• Gattoni, Maurizio. Clemente VII e la geo-politica dello Stato Pontificio (1523–1534). Vatican City: Archivio Segreto Vaticano, 2002.

    A hefty study of statecraft and warfare during the pontificate of Clement VII that combines a granular study of archival documents with a comparative look at the papacy’s relationship with other power centers. Gattoni transcribes many of these archival materials, providing an appendix to each chapter and a concluding general appendix of nearly 200 pages. Chapters on “War as an Absolute Category” and “Liberty as an Absolute Category” (pp. 169–250) center on the events of 1527.

  • Gregorovius, Ferdinand. History of the City of Rome in the Middle Ages. Vol. 8, Part 2. 2d ed. Translated by Annie Hamilton. Cambridge, UK: Cambridge University Press, 2010.

    Gregorovius concludes his multivolume narrative history of medieval Rome with the sack and its aftermath. The clarity and readability of this engaging account compensates for its frequently subjective tone and analysis (on, for instance, Rome’s decline into “effeminacy”; p. 578). This edition is a facsimile of Hamilton’s original 1902 translation.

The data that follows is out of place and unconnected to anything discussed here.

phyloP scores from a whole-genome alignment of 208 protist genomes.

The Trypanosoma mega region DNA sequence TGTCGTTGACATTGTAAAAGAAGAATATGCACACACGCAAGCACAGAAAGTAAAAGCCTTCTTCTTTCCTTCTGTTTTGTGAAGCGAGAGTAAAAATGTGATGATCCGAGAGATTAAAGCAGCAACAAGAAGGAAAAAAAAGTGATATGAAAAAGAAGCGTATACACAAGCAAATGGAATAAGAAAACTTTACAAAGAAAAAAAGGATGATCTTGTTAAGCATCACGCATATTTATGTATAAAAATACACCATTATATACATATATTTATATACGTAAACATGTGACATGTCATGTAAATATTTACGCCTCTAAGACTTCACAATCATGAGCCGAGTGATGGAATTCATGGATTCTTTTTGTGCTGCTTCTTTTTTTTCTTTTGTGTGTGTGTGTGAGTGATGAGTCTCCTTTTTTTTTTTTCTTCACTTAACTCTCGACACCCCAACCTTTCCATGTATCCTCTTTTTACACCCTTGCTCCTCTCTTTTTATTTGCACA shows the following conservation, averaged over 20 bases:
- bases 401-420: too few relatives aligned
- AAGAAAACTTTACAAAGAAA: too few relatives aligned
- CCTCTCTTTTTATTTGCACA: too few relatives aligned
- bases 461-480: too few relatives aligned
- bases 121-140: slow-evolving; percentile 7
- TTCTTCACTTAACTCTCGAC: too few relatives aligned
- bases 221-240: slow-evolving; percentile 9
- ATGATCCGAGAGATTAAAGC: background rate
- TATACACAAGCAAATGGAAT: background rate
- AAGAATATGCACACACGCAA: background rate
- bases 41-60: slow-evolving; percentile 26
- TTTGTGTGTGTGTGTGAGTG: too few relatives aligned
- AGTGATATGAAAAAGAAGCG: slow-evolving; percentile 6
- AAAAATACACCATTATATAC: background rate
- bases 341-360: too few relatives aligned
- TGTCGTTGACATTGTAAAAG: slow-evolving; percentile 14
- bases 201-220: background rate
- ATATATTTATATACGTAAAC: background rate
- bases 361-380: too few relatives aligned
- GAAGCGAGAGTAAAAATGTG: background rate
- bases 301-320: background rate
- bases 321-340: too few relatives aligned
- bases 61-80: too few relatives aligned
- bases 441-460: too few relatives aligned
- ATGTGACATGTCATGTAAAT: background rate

• Hook, Judith. The Sack of Rome 1527. 2d ed. Basingstoke, UK: Palgrave Macmillan, 2004.

    DOI: 10.1057/9780230628779

    A thorough political-military history of the Sack of Rome, its causes, and its consequences. At its initial publication in 1972, it was the first thorough modern treatment of the event.

  • Maurano, Silvio. Il sacco di Roma. Milan: Casa Editrice Ceschina, 1967.

    An Italian-language history. Part 1 covers the war leading up to the sack, 1526–27. Part 2 covers the sack and its aftermath. Four appendixes offer historical documents pertinent to both sections.

  • Pastor, Ludwig von. The History of the Popes, from the Close of the Middle Ages: Drawn from the Secret Archives of the Vatican and Other Original Sources. Vol. 9. 3d ed. London: Kegan Paul, Trench, Trubner, 1923.